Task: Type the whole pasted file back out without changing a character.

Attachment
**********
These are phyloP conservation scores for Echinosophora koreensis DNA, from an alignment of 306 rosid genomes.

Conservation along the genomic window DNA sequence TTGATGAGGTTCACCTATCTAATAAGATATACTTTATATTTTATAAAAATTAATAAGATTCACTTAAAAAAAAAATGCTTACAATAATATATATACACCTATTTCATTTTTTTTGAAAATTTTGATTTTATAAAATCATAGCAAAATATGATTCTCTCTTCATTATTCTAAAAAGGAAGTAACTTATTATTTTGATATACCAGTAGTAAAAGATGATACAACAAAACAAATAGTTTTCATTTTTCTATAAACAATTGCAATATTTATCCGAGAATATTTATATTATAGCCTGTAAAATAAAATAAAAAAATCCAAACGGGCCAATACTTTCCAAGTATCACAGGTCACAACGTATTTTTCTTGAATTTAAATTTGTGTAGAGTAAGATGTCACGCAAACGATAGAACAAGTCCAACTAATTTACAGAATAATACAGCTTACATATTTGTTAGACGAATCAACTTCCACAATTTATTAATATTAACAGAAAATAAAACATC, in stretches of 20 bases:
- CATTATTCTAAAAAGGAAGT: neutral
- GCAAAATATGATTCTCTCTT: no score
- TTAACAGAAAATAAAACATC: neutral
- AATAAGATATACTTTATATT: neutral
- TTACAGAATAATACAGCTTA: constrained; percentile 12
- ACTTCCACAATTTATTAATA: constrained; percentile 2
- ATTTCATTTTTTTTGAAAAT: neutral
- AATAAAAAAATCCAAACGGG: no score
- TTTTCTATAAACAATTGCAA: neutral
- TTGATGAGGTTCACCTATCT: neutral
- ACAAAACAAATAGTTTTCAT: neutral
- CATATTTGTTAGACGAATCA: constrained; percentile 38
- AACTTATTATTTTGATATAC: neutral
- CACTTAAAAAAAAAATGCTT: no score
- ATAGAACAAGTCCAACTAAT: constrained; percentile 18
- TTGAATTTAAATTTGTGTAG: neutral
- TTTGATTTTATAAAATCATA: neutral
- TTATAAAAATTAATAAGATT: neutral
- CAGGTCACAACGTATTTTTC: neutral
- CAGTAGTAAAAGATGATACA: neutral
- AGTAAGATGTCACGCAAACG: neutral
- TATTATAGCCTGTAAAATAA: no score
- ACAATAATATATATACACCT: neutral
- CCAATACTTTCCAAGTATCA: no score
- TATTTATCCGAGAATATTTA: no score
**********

These are phyloP conservation scores for Echinosophora koreensis DNA, from an alignment of 306 rosid genomes.

Conservation along the genomic window DNA sequence TTGATGAGGTTCACCTATCTAATAAGATATACTTTATATTTTATAAAAATTAATAAGATTCACTTAAAAAAAAAATGCTTACAATAATATATATACACCTATTTCATTTTTTTTGAAAATTTTGATTTTATAAAATCATAGCAAAATATGATTCTCTCTTCATTATTCTAAAAAGGAAGTAACTTATTATTTTGATATACCAGTAGTAAAAGATGATACAACAAAACAAATAGTTTTCATTTTTCTATAAACAATTGCAATATTTATCCGAGAATATTTATATTATAGCCTGTAAAATAAAATAAAAAAATCCAAACGGGCCAATACTTTCCAAGTATCACAGGTCACAACGTATTTTTCTTGAATTTAAATTTGTGTAGAGTAAGATGTCACGCAAACGATAGAACAAGTCCAACTAATTTACAGAATAATACAGCTTACATATTTGTTAGACGAATCAACTTCCACAATTTATTAATATTAACAGAAAATAAAACATC, in stretches of 20 bases:
- CATTATTCTAAAAAGGAAGT: neutral
- GCAAAATATGATTCTCTCTT: no score
- TTAACAGAAAATAAAACATC: neutral
- AATAAGATATACTTTATATT: neutral
- TTACAGAATAATACAGCTTA: constrained; percentile 12
- ACTTCCACAATTTATTAATA: constrained; percentile 2
- ATTTCATTTTTTTTGAAAAT: neutral
- AATAAAAAAATCCAAACGGG: no score
- TTTTCTATAAACAATTGCAA: neutral
- TTGATGAGGTTCACCTATCT: neutral
- ACAAAACAAATAGTTTTCAT: neutral
- CATATTTGTTAGACGAATCA: constrained; percentile 38
- AACTTATTATTTTGATATAC: neutral
- CACTTAAAAAAAAAATGCTT: no score
- ATAGAACAAGTCCAACTAAT: constrained; percentile 18
- TTGAATTTAAATTTGTGTAG: neutral
- TTTGATTTTATAAAATCATA: neutral
- TTATAAAAATTAATAAGATT: neutral
- CAGGTCACAACGTATTTTTC: neutral
- CAGTAGTAAAAGATGATACA: neutral
- AGTAAGATGTCACGCAAACG: neutral
- TATTATAGCCTGTAAAATAA: no score
- ACAATAATATATATACACCT: neutral
- CCAATACTTTCCAAGTATCA: no score
- TATTTATCCGAGAATATTTA: no score